By Kiana Wilburg
In order to fund their exploration and development projects around the world, oil and gas companies use a mixture of loans and liquid cash. But if the “abusive” conditions are in place, a company may have the right incentive to plug more loans with unreasonable interest rates into their project which could later be recovered.
This is exactly the case with Guyana and the operators of the Orinduik and Stabroek Blocks.
According to the Stabroek and Orinduik Production Sharing Agreements (PSA), Guyana has allowed loans taken by the companies to be considered eligible recoverable costs regardless of the interest rates.
In the eyes of University of Houston Instructor, Tom Mitro, this arrangement leaves Guyana open to the abusive use of debt by the operators, since Guyana is essentially standing all the costs.
During an exclusive interview, Mitro said, “The treatment of loan interest varies by country and situation. Countries like the USA that have only an income tax on oil and no production-sharing do allow tax deductions for interest on debt of oil companies. However, countries like the U.K., Angola and Nigeria that have royalty and special petroleum tax regimes, do not allow tax deductions for interest costs of oil companies.”
The Petroleum Consultant added, “This is due partly to the fact that these governments offer certain investment tax incentives already such as tax credits or special allowances, and they view interest tax deductions as unnecessary or duplicative. In some PSAs they do allow interest as part of cost recovery, but that is no longer a common practice. If it is allowed, it is vital to establish strict rules that prevent potential abuse.”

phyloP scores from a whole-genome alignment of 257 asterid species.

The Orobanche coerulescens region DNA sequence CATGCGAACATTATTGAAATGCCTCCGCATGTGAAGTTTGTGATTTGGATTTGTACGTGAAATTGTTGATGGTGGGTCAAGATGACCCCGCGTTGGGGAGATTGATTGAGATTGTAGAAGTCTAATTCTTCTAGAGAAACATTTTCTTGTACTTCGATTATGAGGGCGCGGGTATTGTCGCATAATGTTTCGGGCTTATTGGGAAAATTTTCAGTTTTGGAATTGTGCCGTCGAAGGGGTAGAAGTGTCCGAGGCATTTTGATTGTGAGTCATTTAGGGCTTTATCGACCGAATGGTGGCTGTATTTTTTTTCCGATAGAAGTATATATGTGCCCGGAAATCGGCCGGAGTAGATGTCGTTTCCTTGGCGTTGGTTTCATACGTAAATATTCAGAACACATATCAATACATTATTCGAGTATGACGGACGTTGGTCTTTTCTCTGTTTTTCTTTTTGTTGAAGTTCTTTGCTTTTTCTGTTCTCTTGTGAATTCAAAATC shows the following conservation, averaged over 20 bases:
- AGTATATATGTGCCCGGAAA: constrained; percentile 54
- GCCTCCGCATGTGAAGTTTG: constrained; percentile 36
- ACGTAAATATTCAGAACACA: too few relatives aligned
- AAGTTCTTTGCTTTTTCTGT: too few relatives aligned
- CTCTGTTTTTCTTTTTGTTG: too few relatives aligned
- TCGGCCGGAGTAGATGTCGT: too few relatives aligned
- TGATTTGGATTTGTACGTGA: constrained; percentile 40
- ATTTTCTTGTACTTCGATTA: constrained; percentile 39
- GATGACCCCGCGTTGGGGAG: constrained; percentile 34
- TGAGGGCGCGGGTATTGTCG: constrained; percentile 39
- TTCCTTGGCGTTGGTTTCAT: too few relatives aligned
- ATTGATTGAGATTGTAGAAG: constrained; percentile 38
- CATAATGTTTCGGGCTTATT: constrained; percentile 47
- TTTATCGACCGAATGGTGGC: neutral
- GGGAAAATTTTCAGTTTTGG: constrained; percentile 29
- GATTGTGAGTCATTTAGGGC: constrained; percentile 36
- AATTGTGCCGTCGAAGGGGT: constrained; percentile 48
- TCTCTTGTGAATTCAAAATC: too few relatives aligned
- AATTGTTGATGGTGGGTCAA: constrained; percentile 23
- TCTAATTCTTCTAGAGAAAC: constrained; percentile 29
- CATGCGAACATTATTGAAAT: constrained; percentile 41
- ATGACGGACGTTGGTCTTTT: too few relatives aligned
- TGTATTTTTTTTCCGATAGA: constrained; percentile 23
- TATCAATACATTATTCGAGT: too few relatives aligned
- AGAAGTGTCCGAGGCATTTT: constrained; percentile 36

Mitro said that most common is setting a maximum debt to equity ratio that effectively limits the borrowing to no more than 60-70% of the capital costs. Also, Mitro said that these regimes may limit the repayment period of the local computations so that interest isn’t excessive.
Another common practice the official pointed out is to cap the rate of interest. In this way, Mitro said that governments avoid companies pushing a lot of their corporate debt at inflated rates into the local project merely in order to obtain cost recovery benefit at the expense of the government. Mitro said that there have been notable cases of abuse such as Chevron in Australia where the authorities accused them of charging interest to their local affiliate at a rate that was well above their actual borrowing rate merely to obtain tax recovery benefits in Australia.
“So I guess my thoughts with regard to Guyana or any country would be that permitting interest as part of cost recovery should ONLY be considered if there are protective caps built in as noted above. Otherwise, the risks become too great of Guyana ending up inadvertently subsidizing the corporate borrowing of mega companies,” Mitro concluded.
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